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  1. Shamsuddin Alaraki, Mohammad PhD


Background: The health care system in Saudi Arabia has serious problems with quality and safety that can be reduced through systematic quality improvement (QI) activities. Despite the use of different QI models to improve health care in Saudi hospitals during the last 2 decades, consistent improvements have not yet been achieved and the results are still far below expectations. This may reflect a problem in introducing and implementing the QI models in the local contexts. The objective of this study is to assess the extent of QI implementation in Saudi hospitals and to identify the organizational characteristics that make Saudi hospitals particularly challenging for QI. Understanding these characteristics can inform efforts to improve them and may lead to more successful implementation.


Methods: A mixed-methods approach was conducted using 2 data collection tools: questionnaires and interviews. The quantitative phase (questionnaires) aimed to uncover the current level of QI implementation in Saudi hospital as measured by 7 critical dimensions adapted from the literature. The qualitative phase (interviews) aimed to understand the organizational characteristics that impede or underpin QI in Saudi hospitals.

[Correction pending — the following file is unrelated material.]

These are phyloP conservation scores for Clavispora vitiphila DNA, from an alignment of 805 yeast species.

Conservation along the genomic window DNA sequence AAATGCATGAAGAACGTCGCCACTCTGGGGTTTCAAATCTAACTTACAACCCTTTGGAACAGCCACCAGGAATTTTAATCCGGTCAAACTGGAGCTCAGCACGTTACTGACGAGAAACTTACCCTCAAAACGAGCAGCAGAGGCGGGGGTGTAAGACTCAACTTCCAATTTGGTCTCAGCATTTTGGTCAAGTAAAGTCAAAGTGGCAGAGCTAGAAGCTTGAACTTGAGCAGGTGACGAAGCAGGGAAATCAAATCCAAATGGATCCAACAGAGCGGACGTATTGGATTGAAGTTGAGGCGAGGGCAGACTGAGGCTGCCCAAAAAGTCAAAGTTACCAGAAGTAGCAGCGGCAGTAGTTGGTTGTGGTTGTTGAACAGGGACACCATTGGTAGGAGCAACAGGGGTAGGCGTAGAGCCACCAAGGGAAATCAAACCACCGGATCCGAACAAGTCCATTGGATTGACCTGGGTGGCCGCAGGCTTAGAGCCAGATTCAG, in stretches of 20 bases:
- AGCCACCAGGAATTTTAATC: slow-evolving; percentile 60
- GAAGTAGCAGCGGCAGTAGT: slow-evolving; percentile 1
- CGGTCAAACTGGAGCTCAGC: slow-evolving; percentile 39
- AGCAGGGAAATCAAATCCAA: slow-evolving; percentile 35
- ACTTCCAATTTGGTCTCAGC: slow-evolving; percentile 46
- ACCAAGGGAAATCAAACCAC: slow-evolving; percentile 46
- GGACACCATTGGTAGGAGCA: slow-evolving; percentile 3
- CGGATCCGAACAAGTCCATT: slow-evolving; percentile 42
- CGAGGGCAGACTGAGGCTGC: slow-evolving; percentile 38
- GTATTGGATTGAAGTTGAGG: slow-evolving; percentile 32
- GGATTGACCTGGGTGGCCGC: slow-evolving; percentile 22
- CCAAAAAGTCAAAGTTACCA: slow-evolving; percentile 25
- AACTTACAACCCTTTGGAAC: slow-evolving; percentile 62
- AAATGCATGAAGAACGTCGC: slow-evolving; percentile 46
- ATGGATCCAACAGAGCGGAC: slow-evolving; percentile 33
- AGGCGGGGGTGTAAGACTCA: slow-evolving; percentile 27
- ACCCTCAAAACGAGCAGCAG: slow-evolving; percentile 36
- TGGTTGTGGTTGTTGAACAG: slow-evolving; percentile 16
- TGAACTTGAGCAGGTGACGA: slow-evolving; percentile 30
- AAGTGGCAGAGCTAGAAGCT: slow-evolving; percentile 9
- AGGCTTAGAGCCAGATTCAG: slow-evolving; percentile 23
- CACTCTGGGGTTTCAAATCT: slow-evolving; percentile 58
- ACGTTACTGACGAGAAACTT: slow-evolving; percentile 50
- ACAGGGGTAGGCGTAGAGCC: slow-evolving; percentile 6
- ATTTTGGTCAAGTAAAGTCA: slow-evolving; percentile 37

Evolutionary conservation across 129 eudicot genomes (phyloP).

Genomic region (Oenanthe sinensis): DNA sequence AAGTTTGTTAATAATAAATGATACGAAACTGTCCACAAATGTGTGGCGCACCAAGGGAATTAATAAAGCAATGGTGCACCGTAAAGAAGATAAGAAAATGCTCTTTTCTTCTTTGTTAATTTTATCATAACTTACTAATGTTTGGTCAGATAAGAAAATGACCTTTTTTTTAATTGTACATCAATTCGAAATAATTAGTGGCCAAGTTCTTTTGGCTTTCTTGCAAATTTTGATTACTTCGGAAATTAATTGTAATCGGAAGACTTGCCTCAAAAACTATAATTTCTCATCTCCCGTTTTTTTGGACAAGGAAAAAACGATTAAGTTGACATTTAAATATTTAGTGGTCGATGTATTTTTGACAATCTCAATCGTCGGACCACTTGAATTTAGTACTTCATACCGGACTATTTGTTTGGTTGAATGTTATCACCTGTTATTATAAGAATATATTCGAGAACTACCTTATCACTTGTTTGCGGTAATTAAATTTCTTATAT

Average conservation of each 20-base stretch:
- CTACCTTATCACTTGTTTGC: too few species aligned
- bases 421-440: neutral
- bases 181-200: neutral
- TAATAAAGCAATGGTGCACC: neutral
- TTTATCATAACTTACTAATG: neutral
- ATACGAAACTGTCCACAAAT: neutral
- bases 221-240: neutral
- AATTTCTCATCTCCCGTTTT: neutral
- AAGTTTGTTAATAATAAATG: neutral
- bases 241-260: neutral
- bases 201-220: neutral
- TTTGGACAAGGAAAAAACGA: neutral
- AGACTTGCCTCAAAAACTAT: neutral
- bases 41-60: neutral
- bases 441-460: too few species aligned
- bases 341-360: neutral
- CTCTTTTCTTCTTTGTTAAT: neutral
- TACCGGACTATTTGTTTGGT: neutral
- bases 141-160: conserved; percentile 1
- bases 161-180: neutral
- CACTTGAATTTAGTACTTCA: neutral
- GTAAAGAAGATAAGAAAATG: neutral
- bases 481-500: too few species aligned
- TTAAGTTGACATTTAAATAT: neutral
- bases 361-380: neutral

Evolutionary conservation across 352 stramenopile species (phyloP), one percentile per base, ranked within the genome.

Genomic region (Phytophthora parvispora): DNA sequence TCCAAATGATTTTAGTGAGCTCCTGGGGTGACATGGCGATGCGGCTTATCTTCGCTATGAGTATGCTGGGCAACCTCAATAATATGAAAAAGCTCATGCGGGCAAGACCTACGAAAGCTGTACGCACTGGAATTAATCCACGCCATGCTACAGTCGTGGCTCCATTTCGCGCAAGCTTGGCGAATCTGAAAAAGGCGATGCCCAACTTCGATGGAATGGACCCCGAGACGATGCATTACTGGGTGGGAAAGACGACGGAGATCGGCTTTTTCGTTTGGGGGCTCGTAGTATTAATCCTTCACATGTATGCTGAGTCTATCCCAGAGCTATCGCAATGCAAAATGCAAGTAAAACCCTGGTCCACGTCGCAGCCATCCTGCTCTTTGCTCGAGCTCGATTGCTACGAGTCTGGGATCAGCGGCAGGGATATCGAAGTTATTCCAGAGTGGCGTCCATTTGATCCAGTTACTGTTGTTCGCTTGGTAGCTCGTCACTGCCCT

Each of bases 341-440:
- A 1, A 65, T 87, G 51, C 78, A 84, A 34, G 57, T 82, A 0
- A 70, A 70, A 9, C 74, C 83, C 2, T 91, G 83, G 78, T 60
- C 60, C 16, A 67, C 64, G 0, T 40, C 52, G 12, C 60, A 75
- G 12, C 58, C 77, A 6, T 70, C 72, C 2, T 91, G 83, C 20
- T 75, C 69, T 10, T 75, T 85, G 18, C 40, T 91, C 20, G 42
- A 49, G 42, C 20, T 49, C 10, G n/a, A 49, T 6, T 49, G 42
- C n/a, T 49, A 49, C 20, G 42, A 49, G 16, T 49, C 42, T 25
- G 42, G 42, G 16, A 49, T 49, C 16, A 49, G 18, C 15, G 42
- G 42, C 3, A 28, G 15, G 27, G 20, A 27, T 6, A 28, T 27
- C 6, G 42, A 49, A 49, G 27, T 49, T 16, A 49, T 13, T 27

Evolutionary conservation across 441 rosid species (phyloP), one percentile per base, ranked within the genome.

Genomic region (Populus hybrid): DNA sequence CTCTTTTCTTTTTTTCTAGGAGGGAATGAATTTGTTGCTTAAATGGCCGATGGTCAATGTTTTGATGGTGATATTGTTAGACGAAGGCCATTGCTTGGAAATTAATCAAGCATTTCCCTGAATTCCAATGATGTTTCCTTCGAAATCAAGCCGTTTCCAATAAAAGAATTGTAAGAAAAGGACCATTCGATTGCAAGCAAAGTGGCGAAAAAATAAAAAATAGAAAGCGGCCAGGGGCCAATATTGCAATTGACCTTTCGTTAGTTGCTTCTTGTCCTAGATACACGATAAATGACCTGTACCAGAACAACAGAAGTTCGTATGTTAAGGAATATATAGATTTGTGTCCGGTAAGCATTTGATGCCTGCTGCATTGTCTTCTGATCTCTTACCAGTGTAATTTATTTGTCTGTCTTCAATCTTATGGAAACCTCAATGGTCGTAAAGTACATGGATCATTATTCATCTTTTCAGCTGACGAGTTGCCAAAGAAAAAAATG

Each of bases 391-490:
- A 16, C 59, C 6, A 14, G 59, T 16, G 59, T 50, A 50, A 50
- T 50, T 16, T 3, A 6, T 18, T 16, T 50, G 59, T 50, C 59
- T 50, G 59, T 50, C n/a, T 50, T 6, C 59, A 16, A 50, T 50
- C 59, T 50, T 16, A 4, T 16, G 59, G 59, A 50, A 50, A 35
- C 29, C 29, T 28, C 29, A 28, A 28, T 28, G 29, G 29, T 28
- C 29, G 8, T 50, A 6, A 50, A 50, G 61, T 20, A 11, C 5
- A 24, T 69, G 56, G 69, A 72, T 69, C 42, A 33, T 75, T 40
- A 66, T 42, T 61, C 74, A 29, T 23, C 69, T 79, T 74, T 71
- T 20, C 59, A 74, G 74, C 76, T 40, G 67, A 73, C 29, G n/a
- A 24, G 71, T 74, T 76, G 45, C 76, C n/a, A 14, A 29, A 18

Results and Discussion: The QI implementation was found to be significantly poor across the 7 dimensions with average score ranging between 22.80 +/- 0.57 and 2.11 +/- 0.69 on a 5-point Likert scale and with P value of less than .05. We also found that the current level of QI implementation helped Saudi hospitals neither to improve "customer satisfaction" nor to achieve measurable improvements in "quality results" scoring significantly low at 2.11 +/- 0.69 with P value of .000 and 2.47 +/- 0.57 with P value of .000, respectively. Our study confirms the presence of a multitude of organizational barriers that impede QI in Saudi hospitals. These are related to organizational culture, human resources management, processes and systems, and structure. These 4 were found to have the strongest impact on QI in Saudi hospitals.


Conclusion: It appears that the most important contributing factors to the successful implementation of QI in Saudi hospitals are proper human resources utilization and effective quality management. Through careful planning, change management, proper utilization of human resources, supportive quality information systems, focus on processes and systems, structural support, and an organizational culture that is compatible with QI philosophy, Saudi hospitals will be more capable in achieving sustained measureable improvements in the quality and safety of patient care.